Live science has announced that 44 years after it was launched into space, the Voyager 1 spacecraft, which has already left the solar system, is continuing its scientific observations and for the first time a mysterious “buzz” of galaxy space has been recorded.
Launched in 1977, the Voyager 1 spacecraft left Heliosphere in 2012. The heliosphere is a bubble made up of high-energy particles emitted by the sun around the solar system. After leaving the heliosphere, Voyager 1 periodically transmits to Earth the various measurements it has made in the galaxy.
In these data, Voyager 1 was found to have a very intelligent signal, such as a “hum”, which is completely different from the strong vibrations detected in space, for example, the Sun emits a coronal mass emission, which causes space to shake plasma. Galaxy. Researchers believe that this background sound is produced by the vibrations of plasma in the galaxy’s atmosphere, but they do not know what causes these vibrations. Their main hypothesis is that this background sound is generated by the loss of electrons from the plasma due to their basic thermal properties. This “hum” is of low intensity, but lasts longer than the oscillations that occur after coronary mass discharge. According to a new study published in the journal Nature Astronomy, such buzz will last at least three years, providing a good opportunity to study the properties of galaxy plasma.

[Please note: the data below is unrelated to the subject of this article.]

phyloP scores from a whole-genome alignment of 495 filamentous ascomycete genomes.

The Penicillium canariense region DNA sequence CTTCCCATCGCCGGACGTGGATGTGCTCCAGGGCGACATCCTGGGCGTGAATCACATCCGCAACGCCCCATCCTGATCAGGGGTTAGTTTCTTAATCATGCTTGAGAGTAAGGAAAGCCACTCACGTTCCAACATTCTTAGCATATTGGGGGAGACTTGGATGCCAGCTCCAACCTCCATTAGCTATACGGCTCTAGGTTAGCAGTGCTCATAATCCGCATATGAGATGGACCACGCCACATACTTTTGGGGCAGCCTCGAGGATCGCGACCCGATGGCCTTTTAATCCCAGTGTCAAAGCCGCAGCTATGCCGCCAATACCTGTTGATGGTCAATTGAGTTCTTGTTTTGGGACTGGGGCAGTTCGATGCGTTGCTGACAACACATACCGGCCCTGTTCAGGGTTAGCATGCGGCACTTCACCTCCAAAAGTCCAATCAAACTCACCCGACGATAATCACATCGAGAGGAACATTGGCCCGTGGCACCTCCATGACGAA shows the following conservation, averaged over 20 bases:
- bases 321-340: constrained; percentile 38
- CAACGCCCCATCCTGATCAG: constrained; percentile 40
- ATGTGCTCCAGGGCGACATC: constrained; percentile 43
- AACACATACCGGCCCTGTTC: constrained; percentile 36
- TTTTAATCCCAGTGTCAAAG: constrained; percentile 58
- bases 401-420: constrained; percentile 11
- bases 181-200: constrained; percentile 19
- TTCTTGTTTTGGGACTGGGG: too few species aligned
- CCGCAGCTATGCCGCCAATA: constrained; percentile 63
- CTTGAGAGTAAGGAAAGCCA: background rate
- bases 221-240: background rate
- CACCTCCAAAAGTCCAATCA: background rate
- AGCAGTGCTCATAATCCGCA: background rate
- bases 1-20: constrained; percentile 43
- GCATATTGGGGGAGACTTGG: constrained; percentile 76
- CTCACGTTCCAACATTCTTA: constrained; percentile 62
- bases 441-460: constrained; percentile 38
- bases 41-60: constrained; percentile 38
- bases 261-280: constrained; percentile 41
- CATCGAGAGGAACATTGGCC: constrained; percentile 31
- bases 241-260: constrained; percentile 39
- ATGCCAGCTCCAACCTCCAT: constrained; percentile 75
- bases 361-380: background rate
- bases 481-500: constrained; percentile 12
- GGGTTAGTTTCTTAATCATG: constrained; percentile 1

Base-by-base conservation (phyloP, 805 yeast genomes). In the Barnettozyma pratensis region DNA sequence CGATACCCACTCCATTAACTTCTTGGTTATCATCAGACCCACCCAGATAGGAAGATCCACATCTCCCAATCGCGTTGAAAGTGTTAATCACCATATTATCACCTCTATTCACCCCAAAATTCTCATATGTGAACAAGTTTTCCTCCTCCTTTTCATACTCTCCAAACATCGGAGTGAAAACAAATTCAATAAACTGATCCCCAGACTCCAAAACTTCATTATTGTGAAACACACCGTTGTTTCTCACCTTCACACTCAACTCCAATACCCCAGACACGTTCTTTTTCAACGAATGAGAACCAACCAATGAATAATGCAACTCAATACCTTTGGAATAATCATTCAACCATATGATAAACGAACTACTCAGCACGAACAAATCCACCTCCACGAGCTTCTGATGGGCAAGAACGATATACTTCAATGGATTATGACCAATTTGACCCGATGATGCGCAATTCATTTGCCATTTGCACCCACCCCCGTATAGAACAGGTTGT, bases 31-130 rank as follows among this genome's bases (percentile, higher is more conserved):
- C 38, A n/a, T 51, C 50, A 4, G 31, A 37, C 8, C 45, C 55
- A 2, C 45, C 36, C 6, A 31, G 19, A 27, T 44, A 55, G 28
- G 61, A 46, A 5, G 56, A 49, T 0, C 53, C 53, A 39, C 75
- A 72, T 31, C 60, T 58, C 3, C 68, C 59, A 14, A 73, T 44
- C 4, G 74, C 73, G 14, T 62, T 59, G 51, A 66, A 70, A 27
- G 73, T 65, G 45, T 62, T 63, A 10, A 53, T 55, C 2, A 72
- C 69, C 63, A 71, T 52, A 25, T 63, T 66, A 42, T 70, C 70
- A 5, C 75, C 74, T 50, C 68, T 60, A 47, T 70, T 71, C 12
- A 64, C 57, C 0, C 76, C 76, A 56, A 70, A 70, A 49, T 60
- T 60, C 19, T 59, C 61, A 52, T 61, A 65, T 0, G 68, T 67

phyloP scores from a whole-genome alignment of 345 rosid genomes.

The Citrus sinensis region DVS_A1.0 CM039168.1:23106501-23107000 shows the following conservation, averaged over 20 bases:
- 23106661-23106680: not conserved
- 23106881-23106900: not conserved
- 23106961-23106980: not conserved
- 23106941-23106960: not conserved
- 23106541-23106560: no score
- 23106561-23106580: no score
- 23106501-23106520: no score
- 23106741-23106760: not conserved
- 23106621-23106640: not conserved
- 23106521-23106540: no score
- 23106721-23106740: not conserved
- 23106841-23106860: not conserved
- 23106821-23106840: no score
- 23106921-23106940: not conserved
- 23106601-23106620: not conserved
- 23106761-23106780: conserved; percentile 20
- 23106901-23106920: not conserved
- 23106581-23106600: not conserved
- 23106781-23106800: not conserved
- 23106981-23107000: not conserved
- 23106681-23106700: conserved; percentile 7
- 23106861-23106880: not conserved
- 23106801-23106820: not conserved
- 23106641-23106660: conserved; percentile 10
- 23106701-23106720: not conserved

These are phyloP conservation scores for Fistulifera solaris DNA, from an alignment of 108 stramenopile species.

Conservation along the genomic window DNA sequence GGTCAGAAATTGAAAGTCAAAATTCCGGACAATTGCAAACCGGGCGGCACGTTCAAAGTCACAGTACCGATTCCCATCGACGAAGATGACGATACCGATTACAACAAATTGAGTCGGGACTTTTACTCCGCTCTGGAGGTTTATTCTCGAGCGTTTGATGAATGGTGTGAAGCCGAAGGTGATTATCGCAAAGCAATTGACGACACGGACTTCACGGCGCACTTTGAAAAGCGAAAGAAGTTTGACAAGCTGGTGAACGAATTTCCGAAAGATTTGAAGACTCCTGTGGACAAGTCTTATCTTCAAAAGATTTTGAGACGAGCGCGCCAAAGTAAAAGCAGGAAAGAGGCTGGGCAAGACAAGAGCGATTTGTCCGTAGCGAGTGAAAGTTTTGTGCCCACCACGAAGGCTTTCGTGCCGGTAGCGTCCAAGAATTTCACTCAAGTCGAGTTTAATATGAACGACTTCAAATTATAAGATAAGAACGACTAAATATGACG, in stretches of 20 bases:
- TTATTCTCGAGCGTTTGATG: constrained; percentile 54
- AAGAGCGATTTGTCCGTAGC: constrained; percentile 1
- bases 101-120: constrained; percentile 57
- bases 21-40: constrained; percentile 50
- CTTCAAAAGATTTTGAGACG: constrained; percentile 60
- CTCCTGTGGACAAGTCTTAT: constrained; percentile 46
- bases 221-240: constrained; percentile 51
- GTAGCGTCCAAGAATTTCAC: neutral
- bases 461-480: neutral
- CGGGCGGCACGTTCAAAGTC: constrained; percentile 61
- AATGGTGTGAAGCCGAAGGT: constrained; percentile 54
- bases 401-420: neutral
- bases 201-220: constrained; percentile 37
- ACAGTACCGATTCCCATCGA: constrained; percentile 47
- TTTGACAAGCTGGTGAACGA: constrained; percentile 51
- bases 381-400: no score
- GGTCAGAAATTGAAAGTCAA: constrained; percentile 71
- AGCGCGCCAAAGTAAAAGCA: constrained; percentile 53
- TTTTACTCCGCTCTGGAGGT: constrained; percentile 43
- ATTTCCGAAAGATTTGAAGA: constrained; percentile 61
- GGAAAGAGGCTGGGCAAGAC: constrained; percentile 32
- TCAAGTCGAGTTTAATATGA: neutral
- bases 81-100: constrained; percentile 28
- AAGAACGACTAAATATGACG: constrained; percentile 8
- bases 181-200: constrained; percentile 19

Voyager 1 is currently about 153 astronomical units from the Sun. An astronomical unit is a unit of measurement for calculating distances within the solar system, which is equal to the average distance from the Earth to the Sun – about 150 million kilometers.
This study and its twin, Voyager 2, were originally designed to collect data from the orbits of the gas giants of the solar system, Jupiter, Saturn, Uranus and Neptune. Currently, two probes are still sending data from the galaxy. Voyager 2 came out of the heliosphere in 2018.